So, women need a female financial advisor because:

1. Your relationship or how you view money is similar on an emotional level.
2. Safety and sustainability of your money is the priority, especially in retirement.
3. Female advisors tend to establish a more personal relationship with clients.
4. Women, with the same experience as men, are better investors on average.
5. There is a deeper sense of trust with another woman.

More at:       www.creativeretirementforwomen.com

(1) Sightings, T. (1-7-14) “4 ways women make better investors” money.msn.com. Retrieved on 2-28-14 from: money.msn.com/how-to-invest/4-ways-women-make-better-investor

You are the GOLDEN GIRLS of our time

You are the “GOLDEN GIRLS” of our time.

Due to the surprisingly high singles rate and the expense of residing alone, sharing a place with others can completely transform your life while offering many benefits. You remember the TV show called the “Golden Girls?” This is what I call Platonic Cohabitation and it has the potential to be a life saver on a number of different levels.

Since we are the first generation to live a long time in retirement, social accommodations that meet our needs tend to lag behind. That means we need to anticipate and plan for ourself accordingly. The many benefits of cohabitation are:

ECONOMIC: This most obvious of benefits cuts your expenses of rent and utilities in half. It can reduce your mortgage payment or become an income stream if your home is paid off.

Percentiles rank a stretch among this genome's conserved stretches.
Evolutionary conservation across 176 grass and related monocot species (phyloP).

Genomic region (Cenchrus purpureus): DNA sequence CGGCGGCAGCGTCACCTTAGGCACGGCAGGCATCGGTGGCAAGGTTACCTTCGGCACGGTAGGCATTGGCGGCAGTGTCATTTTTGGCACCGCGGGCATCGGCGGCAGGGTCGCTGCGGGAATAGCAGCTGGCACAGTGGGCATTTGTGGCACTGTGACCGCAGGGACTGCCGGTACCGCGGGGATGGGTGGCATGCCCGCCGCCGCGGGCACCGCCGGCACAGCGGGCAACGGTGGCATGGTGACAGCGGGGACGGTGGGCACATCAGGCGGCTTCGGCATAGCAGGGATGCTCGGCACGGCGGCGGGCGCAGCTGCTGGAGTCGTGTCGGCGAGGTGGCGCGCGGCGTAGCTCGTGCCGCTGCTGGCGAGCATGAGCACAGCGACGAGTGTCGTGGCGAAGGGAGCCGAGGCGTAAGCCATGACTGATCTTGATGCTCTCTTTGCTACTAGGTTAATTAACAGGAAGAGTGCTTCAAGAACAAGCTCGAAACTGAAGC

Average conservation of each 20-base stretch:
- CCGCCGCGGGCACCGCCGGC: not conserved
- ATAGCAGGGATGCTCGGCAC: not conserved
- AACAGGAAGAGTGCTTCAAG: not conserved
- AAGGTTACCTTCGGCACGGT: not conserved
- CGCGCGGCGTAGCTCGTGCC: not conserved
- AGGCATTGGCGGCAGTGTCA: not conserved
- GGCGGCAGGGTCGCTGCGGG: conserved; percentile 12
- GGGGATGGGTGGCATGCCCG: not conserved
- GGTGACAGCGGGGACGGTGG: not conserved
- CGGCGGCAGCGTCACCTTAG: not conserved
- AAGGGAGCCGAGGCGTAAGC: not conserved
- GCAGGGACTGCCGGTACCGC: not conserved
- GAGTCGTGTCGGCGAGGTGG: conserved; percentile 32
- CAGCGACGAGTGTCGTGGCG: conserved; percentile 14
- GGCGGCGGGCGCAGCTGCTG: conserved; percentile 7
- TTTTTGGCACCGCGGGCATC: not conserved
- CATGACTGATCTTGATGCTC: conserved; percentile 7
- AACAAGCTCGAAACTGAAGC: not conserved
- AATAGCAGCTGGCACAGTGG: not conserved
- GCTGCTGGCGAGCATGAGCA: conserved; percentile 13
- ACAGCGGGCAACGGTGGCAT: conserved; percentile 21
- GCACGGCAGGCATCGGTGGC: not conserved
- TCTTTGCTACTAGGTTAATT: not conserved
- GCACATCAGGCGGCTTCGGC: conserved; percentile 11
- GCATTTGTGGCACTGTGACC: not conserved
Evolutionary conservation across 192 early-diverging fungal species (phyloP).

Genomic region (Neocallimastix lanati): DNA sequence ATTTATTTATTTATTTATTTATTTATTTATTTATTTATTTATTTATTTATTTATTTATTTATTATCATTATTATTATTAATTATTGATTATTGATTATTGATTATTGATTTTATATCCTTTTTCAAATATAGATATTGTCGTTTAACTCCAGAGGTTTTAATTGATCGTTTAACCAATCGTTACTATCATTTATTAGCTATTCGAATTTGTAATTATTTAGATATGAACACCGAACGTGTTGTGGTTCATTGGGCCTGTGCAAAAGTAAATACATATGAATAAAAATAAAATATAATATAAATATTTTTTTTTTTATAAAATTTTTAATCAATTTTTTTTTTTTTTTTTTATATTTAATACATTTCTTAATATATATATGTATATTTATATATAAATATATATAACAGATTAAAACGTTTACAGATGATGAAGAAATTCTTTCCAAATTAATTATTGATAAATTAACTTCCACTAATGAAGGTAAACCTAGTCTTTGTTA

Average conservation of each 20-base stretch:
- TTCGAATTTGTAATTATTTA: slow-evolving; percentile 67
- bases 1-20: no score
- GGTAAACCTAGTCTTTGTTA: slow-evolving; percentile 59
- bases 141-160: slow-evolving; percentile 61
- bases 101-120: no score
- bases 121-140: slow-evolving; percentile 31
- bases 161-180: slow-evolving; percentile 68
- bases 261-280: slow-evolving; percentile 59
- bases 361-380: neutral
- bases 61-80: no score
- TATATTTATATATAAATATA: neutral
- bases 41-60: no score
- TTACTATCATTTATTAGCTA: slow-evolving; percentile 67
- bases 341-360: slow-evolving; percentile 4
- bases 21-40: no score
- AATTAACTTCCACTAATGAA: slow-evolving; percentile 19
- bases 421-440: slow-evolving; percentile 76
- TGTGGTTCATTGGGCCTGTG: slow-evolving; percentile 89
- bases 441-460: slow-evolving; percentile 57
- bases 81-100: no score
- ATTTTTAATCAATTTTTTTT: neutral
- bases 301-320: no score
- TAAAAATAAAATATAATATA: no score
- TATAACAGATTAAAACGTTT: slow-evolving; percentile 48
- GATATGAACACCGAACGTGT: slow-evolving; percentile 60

HEALTH: Others help alert us to remembering our medications or being aware of problems that are not apparent to us at first. Your roommate would be the first responder if you get hurt or need help.

SOCIAL: Having people around stops some primary problems in old age like loneliness and isolation. We know this can led to depression and early death. So, being social is part of the key to better mental health and longevity.

PERSONAL: Having someone to discuss personal matters with is a very important part of being involved and connected to life. The degree of bonding that occurs with roommates can be very profound and long lasting. It’s quite likely that needed friendships will flourish in this setting.

When I worked my way through college, I needed to have roommates for many years. Besides a form of economizing, it was an experience at meeting new and diverse people. I actually met the group of college buddies that became lifelong friends for over 41 years as roommates. When I purchased my first house, I offset the expense by having a roommate. This person also turned out to be a lifelong friend. Consequently, the best friendship bonding in my life has occurred as a result of having roommates.

Many of us may have not had a roommate since college and may have mixed feelings about it. But, we should not let past memories cloud our judgement about what we need in the future. I always recommend that you start with someone on your social network, so you already have a level of comfort. If no one on your network needs to share right now, there are a number of websites that are roommate finders. All my roommates were unknown at first until they became lifelong supportive friends.       L.J.

More at:    www.creativeretirementforwomen.com